It was all a bit perplexing. On the one hand, Google made this whole argument about how they are adding new controls and features to ensure user privacy remains intact when using its services. And in general, about how it doesn’t want to know more about what it is that you do online. Incognito mode and Chrome cookies updates testify to that. Yet, at the same time, there was a stark contrast. The ‘next generation’ Google Assistant, Nest Hub Max and the Face Match feature, to be precise.
Let us start with Assistant first. The next generation Assistant will roll out on the new Pixel phones later this year, and it will be more than adequately capable of knowing pretty much everything about your life. People, places, important dates and what not. The way this will work is it will obviously learn about you the more you use it, but also gives you the option of serving it critical data on a silver platter. “For example, after you’ve told the Assistant which contact is “mom,” you’ll be able to ask for things more naturally like, “What’s the weather like at mom’s house this weekend?” or, “Remind me to order flowers a week before my sister’s birthday.” You always have control over your personal information, and can add, edit or remove details from the “You” tab in Assistant settings at any time,” is a scenario Google envisages.
While it will use the information from your calendar, map data and contacts for instance, you will be able to also add information such as important contacts, addresses and dates in an attempt to make Google Assistant better tuned for your typical usage scenario. You could simply want Google Assistant to pull out the route to your office or a friend’s home or even a hotel you are staying at, what are you eating, when did you last book a cab, when it is your wife’s birthday and what did you gift her the last time, where your parents live and Google Assistant will in a way know you better than you know yourself. And that is scary.
And it is scary even though Google stressed on the fact that we are now on the cusp on a breakthrough where using voice will prove to be quicker than manually using an app on your phone.
One thing that makes Assistant available all the time is the offline ability. That in itself is something Google has pushed across apps. Starting later this year, much of the artificial intelligence that is the foundation of Assistant will be run on smartphones themselves, which means the processing and response will be significantly quicker.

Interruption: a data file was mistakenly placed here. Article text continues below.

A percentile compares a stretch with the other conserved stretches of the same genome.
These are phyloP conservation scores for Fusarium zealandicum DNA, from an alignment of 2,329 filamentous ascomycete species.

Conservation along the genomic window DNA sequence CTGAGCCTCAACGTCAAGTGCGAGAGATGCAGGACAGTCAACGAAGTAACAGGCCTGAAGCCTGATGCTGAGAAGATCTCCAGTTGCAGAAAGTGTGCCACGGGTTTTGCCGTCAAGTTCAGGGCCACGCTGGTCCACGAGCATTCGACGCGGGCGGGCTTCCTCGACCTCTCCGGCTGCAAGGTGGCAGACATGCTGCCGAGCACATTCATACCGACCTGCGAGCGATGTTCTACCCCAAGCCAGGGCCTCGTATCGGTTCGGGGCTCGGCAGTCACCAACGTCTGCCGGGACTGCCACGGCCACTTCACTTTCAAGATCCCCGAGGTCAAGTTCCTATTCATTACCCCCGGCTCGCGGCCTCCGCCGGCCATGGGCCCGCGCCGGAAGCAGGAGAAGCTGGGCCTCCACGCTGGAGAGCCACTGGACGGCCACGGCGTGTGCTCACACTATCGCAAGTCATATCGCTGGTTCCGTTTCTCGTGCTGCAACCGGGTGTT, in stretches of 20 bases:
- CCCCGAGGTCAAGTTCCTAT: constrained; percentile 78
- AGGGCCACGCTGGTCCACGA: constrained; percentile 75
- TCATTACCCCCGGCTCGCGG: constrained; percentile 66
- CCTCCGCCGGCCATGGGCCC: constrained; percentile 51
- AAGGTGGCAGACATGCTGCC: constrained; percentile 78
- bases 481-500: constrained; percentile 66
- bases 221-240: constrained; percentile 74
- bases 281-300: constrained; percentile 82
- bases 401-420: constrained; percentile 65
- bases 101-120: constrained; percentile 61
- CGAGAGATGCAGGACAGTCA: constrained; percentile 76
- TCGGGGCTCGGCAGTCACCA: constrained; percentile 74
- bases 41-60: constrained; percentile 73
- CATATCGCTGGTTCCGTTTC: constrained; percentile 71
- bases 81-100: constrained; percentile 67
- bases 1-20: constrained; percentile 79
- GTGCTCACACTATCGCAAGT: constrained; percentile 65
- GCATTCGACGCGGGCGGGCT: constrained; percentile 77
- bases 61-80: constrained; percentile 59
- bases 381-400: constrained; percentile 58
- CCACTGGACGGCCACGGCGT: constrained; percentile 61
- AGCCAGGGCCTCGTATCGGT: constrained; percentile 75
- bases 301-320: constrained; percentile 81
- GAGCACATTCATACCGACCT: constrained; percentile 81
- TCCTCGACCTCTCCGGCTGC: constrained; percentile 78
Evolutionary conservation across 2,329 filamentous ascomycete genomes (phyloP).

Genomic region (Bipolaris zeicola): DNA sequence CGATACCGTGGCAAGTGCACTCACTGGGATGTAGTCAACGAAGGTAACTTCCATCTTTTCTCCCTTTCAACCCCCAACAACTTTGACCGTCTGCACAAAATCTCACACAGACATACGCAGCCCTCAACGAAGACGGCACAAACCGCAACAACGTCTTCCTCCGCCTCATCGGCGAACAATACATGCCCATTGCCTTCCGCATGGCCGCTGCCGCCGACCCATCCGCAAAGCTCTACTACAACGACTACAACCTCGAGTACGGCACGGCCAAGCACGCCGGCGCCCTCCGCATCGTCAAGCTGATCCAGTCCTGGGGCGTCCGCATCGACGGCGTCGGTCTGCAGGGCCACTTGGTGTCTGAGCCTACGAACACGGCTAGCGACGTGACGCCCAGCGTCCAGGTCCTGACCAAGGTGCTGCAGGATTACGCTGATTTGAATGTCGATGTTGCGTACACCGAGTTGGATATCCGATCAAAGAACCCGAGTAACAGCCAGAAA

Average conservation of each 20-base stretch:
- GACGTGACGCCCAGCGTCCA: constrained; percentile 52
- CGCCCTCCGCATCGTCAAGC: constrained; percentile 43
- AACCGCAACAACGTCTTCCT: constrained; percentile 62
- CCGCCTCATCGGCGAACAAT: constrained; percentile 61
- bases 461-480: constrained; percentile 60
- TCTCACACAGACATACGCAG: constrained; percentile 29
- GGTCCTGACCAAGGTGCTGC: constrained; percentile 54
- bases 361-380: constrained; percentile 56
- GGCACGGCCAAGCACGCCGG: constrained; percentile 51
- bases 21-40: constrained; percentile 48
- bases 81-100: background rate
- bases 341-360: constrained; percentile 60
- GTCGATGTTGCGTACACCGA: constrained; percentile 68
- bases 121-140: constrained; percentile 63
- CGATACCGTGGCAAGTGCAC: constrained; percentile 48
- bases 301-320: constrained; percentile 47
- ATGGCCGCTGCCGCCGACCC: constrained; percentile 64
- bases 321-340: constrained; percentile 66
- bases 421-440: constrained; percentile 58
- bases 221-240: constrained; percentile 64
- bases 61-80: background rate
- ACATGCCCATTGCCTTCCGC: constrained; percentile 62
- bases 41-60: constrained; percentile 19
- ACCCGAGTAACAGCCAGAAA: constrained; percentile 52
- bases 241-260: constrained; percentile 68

On the smart hubs, Assistant will deploy another one of its trump cards. It is called “Picks for you”. These are suggestions based on what Assistant has learnt about you in the past. “So if you’ve searched for Mediterranean recipes in the past, the Assistant may show you Mediterranean dishes when you ask for dinner recommendations. The Assistant also takes contextual cues, like the time of day, into account when you’re asking for help, giving you breakfast recipes in the morning and dinner at night,” believes Google.
Then there is the Google Nest Hub Max, which is the latest smart display device to arrive on the scene and compete with the likes of Amazon Echo Show and the Facebook Portal, for instance. The solid specifications aside, what caught our attention was the Face Match feature. So, the Nest Hub Max is sitting pretty in your living room or your bedroom. You walk in, and the front facing camera on this smart display recognizes your presence and matches your face with the data it has. Once it confirms it is you, it’ll invite you to simply tap on the display to get personalized information for you—calendar, reminder, new messages and more. Google says Face Match can be configured for up to six family members.
Google has stressed on the fact that all the processing is being done on the smart display itself, with the facial recognition data not being shared on Google’s servers. This is an upgrade over the “voice match” feature which already exists on the Google Home smart speakers.
Then there is the small issue of the Nest front facing camera on this smart display. When you are on a video chat (perhaps using Google’s own Duo app), the camera will home in on you and follow you around if you are moving around the room. We have already seen this on the Facebook Portal and Facebook Portal+ smart displays.
Though you can disable the Nest Hub Max’s camera and microphone, it doesn’t really do enough to apply a soothing balm on the furrowed brow as you wonder how much the Google services and indeed any social media network or online service may already know about you. And if you think things are already getting out of hand, the future starting later this year, will probably be scarier.